We’ll need to receive that much grace because there will be bricks that make us feel foolish and gullible and cause us to say, “How could I possibly have bought into this?!” so self-forgiveness will be needed, too.
“Do no harm, show mercy, and walk humbly with God.” This is one of the most important measures for the bricks we choose to keep. If a brick … or a belief or doctrine or policy causes any one or group harm, it needs to be eliminated. Eliminating a belief can be hard, especially if it’s something you’ve held all your life, but again … if, by believing it, someone somewhere will be harmed, it’s a belief that is not of God, not what Jesus taught.
Do no harm – beliefs that cause someone pain, physical, mental, emotional, or spiritual, are beliefs that harm. A prime example is the belief that enslaving people was justified because of all the references to enslaved people in the Bible – both Old and New Testaments. One only has to watch the news or any of the many documentaries on PBS and other channels right now written and presented from the perspective of the descendants of enslaved African Americans to understand just how harmful those beliefs were. The same is true for beliefs that have developed out of the Doctrine of Discovery – a doctrine that contributed to the genocide or near genocide of millions upon millions of indigenous people around the world, especially here in the Western Hemisphere.
If you can’t clean the harm off of a brick … if the harm is embedded in the brick … that brick needs to go.
Show mercy – Just as there will always be those who have more than each of us, there will always be those who have less. Throughout the Bible in both the old and new testaments from the Prophets and from Jesus himself, we have repeatedly been taught to serve the least among us – to care for the poor, the widow, the orphan. Somewhere along the way, though, the communal acts of caring for the least among us and make sure all had enough have given way to a kind of individualistic system of looking out for your own self and eternal interests first. Watch some of the graphics coming through your social media feed and you’ll begin to notice that emphasis. But we are compelled by Christ himself to show mercy – to care for those who are struggling to care for themselves.
Walk humbly with God – The one thing that Rachel Held Evans maintained throughout her life was her absolute faith that God loved her, that God was love. She writes, “On the days when I believe, I feel enfolded in a story so much greater than my own. It’s a story that knits together a thousand generations of saints – which is to say, folks like you and me who wrestle with their questions and doubts, who interrogate the systems and structures of the society around them, who search for a way to make sense of it all, and who wonder whether they belong and whether they’re loved. It’s a story that makes audacious claims about a man-god named Jesus and calls us into his outstretched arms.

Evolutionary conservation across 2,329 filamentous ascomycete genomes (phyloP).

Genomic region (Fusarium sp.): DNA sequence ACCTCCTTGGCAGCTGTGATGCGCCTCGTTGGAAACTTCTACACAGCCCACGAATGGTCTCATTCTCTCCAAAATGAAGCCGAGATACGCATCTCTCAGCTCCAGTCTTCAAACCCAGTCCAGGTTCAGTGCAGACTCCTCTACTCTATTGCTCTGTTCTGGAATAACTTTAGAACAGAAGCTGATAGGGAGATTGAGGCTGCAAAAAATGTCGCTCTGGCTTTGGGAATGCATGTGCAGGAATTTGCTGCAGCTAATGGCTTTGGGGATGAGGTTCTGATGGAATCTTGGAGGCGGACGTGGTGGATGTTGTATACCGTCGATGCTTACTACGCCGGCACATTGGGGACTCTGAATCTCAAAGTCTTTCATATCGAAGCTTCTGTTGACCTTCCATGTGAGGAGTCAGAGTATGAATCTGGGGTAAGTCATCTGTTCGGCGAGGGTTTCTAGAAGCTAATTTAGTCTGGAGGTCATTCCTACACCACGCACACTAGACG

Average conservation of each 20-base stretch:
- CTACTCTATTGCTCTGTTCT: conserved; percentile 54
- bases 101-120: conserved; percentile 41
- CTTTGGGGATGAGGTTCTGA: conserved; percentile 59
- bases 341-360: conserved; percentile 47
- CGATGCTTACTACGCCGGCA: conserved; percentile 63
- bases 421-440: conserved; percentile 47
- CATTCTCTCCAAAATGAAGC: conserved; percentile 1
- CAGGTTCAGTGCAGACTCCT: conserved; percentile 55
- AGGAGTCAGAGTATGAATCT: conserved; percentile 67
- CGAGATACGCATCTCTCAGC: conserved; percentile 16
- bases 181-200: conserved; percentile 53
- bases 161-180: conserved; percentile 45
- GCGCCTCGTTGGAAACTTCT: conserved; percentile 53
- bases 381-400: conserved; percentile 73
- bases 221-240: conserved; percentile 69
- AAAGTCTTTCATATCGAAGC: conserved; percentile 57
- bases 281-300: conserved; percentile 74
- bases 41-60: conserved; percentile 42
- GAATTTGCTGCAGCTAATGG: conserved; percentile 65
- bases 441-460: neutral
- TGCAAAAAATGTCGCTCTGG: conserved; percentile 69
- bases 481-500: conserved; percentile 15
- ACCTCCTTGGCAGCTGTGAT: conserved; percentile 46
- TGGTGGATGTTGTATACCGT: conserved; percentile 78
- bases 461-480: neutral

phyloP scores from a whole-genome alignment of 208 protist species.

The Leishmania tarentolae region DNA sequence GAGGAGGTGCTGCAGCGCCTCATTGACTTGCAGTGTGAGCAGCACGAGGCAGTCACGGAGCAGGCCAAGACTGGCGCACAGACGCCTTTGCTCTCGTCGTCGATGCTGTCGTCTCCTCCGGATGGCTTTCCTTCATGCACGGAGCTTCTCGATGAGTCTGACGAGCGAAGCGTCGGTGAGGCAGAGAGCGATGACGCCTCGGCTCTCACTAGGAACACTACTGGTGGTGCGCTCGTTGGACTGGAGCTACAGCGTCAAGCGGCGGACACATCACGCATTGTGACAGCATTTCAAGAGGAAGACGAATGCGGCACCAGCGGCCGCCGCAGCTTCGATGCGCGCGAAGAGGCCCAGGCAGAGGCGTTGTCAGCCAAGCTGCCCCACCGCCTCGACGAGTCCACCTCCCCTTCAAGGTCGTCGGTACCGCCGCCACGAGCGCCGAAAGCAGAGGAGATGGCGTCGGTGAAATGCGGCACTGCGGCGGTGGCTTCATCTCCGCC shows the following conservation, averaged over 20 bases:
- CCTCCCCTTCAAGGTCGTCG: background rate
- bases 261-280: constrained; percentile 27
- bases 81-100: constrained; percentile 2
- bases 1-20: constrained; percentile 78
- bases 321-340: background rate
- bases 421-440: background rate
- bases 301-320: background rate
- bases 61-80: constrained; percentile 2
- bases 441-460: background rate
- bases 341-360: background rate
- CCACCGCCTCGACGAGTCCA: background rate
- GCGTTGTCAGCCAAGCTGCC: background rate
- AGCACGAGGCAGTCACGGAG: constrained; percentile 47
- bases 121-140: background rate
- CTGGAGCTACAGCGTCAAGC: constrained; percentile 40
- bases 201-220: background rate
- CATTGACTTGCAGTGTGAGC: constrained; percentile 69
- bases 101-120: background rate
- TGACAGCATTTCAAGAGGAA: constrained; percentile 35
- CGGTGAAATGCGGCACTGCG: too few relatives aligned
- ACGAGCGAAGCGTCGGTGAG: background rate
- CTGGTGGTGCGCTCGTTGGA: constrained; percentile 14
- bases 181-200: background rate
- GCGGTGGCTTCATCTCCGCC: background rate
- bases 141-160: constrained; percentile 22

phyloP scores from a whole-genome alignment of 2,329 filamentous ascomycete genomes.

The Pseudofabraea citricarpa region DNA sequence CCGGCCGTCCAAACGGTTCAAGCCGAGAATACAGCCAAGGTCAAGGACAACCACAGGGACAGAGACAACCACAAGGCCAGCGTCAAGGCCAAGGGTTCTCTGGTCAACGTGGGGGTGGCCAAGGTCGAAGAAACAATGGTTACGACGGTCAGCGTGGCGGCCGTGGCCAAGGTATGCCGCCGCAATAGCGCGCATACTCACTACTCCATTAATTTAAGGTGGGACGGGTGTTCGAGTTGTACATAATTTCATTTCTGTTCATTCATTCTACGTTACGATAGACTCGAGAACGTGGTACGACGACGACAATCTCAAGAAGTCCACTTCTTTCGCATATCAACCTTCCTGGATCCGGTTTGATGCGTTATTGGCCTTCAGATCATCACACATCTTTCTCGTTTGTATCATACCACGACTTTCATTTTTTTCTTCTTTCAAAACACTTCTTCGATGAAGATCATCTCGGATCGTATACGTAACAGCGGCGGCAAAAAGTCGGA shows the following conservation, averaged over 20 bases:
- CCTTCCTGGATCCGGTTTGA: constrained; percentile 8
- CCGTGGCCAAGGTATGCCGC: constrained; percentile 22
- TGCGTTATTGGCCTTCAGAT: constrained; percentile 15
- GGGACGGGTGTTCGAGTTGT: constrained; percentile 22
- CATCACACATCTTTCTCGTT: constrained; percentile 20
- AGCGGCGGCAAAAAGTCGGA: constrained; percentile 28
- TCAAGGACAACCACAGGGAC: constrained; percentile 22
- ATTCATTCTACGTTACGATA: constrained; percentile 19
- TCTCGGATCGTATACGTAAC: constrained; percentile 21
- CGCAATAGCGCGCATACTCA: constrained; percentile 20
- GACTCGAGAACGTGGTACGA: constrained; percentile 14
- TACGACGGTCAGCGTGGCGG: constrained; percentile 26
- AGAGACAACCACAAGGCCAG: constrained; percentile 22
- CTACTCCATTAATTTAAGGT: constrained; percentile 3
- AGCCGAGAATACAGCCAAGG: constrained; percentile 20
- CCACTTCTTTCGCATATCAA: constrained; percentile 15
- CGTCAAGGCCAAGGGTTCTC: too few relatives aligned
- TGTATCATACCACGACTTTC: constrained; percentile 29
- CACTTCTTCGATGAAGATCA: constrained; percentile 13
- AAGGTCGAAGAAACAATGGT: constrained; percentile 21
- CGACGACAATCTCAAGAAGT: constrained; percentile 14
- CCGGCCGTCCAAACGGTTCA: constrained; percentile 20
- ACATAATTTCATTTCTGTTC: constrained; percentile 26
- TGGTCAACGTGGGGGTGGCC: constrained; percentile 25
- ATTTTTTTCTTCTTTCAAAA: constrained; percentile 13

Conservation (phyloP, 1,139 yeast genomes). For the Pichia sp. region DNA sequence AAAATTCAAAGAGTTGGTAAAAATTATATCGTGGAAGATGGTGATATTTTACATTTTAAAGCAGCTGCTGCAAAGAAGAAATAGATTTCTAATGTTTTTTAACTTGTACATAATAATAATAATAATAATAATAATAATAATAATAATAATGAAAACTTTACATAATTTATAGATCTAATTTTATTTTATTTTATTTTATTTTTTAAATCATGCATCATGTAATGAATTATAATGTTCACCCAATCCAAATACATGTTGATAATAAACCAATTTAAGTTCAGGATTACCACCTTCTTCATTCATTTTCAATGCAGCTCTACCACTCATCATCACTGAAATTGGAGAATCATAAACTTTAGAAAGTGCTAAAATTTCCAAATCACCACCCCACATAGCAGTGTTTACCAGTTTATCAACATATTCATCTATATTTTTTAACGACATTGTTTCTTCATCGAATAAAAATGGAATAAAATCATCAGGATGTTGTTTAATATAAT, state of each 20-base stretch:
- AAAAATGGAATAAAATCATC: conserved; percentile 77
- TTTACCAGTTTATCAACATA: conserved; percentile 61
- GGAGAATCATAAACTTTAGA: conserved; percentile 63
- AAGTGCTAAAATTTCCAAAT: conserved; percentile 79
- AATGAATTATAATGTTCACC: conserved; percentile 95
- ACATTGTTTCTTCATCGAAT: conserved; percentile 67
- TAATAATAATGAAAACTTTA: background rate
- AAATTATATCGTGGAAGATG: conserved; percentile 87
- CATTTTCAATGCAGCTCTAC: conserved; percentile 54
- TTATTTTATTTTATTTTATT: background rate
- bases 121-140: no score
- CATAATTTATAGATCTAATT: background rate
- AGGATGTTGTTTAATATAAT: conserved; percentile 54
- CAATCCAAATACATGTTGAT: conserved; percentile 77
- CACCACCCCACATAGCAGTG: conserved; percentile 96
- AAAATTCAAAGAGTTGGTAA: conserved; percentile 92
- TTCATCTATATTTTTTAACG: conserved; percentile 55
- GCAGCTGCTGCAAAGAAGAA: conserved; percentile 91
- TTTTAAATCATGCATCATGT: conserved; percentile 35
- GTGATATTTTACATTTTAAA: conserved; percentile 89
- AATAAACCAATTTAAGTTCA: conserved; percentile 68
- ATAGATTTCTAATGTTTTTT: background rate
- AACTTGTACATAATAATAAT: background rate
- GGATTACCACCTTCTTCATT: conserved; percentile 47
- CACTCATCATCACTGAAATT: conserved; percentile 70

On the days when I believe, a prayer feels as if it’s just another beautiful beat in a long-running conversation. Nothing is withheld. Everything finds its place, whether lament or hallelujah. I’m convinced it is all heard, because it’s a whisper into the ear of an attentive God who loves me and whom I love.”
The Psalmist today tells us about God’s absolute faithfulness to us and reassures us of his protection from evil. Walking humbly with Him and returning that faithfulness by remaining faithful to him is important. If any of the bricks try to divert our faithfulness away from Him or split it between Him and anything else? That or those bricks need to go.
Now comes the tricky part because some of us have been raised with an “all-the-way faith.” We’ve been told a lie that causes us to set aside or deny some important parts of ourselves; a lie that our “faith” precludes our doubts, our politics, our educational degree, our cultural heritage our diagnosis, our sexuality, our intellectual integrity, our intuition, our uncertainty, our sadness, and sometimes even our joy. But that’s not reliable faith. And that’s not really holy religion. Not only is it unholy, but it can fracture us and it can fracture the community.